Date of Award




Document Type


Degree Name

Doctor of Philosophy (PhD)


Department of Anthropology

Content Description

1 online resource (v, 329 pages) : color illustrations, color maps.

Dissertation/Thesis Chair

Walter E Little

Committee Members

Jennifer Burrell, James Collins, Lee Bickmore


Coffee Production, Ethnohistory, Guatemala, Mayan languages, Mesoamerica, Q'eqchi' Maya, Coffee, Quechua Indians

Subject Categories

History | Labor Relations | Latin American Studies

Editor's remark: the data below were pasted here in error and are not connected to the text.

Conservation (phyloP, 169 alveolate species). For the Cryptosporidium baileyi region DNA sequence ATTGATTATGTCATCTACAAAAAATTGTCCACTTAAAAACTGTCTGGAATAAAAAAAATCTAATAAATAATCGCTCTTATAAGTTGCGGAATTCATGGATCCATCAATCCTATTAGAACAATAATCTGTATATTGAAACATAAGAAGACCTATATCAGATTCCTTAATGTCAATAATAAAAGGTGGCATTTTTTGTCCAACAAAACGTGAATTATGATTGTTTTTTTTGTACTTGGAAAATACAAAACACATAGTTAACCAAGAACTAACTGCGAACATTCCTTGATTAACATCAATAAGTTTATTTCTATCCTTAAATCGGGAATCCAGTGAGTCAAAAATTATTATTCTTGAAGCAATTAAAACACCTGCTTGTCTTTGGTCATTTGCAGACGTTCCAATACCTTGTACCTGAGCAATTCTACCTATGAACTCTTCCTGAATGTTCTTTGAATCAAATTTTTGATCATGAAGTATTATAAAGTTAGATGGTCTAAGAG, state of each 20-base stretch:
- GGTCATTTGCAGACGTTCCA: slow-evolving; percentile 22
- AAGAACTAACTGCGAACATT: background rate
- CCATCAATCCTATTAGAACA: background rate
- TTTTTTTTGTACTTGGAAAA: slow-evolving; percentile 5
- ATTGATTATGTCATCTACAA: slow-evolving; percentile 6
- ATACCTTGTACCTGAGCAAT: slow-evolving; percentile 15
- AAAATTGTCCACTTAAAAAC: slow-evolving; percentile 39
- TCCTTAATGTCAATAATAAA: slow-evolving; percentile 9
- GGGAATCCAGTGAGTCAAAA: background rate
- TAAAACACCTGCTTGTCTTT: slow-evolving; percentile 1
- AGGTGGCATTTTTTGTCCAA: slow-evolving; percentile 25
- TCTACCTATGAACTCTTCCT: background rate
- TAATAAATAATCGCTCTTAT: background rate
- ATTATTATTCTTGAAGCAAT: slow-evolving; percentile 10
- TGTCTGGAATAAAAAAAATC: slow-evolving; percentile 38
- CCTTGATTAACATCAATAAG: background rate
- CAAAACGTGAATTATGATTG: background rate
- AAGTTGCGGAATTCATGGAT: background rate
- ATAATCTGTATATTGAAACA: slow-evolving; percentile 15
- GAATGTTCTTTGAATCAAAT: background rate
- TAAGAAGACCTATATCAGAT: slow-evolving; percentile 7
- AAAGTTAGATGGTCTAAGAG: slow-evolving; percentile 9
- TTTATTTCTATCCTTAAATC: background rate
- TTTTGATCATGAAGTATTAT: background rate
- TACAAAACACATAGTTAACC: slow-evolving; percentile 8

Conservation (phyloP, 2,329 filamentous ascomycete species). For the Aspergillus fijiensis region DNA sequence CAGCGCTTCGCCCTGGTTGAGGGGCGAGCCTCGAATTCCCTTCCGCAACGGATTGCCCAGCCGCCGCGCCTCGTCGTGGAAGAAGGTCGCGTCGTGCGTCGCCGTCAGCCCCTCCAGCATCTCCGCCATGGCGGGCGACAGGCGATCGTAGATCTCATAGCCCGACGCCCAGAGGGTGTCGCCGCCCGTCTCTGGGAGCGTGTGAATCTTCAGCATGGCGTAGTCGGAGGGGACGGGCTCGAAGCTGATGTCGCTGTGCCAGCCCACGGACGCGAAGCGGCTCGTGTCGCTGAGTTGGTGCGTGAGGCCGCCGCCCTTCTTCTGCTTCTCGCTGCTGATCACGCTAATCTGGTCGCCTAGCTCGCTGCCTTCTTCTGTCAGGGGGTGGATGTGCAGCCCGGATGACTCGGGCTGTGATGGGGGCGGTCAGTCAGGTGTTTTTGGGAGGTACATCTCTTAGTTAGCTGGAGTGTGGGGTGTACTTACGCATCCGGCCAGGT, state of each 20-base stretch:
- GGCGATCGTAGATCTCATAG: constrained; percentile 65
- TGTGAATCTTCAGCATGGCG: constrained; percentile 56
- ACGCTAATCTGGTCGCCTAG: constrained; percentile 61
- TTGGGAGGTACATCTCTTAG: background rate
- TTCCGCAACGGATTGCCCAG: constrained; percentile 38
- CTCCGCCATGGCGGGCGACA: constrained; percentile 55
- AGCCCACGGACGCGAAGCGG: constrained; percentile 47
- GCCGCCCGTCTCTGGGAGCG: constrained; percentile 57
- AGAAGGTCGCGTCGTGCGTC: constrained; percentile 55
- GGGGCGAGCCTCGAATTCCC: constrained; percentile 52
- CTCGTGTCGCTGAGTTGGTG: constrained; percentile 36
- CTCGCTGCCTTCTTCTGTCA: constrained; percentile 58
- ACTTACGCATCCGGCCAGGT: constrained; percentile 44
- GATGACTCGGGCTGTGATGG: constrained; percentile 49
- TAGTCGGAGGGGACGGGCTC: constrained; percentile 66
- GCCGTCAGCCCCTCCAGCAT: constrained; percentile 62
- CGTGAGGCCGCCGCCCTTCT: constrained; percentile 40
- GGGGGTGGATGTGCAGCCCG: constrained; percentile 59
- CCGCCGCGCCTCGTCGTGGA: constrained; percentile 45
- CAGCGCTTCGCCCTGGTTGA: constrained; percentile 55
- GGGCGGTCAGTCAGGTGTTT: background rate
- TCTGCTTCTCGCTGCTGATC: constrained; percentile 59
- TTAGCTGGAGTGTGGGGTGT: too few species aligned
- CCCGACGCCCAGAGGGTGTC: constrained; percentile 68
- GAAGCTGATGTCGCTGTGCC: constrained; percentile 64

This dissertation examines various aspects of economic and social consequences associated with the history of coffee production in the rural municipality of Senahú, a province located in the central Guatemalan province of Alta Verapaz that is home to one of the four major Mayan language groups in Guatemala; the Q'eqchi' Maya. In particular, the investigation is concerned with how German and other Anglo-European entrepreneurs initiated large-scale coffee production in the late 19th century and the social and economic disparities that arose with the early successes of large-scale coffee production. This examination also presents how the collective society in Senahú became dangerously dependent on coffee production and the long-term consequences and economic calamity that ensued during and after the global coffee crisis of the late 1990s and early 2000s decimated a large portion of the municipality's production efforts. This includes analysis of how the coffee crisis contributed to an increase in social deterioration among Q'eqchi' Maya laborers in Senahú and their individual and collective responses employed by Q'eqchi' Maya laborers who were displaced from their homes on large-scale coffee-plantations. Even though coffee values rebounded in the mid-2000s and are now at an all-time high (2012) the result of the coffee crisis proved too large an obstacle to overcome for a number of large-scale coffee plantations and even more small-scale coffee cooperatives throughout the municipality. At present, mountains and gullies that were scattered with thousands of coffee trees lay desolate and bare and the Q'eqchi' populace that relied on the yearly crops in large number were forced to leave their lands as they adapt to their current hardships and hope for a new day of economic and social stability in the days ahead.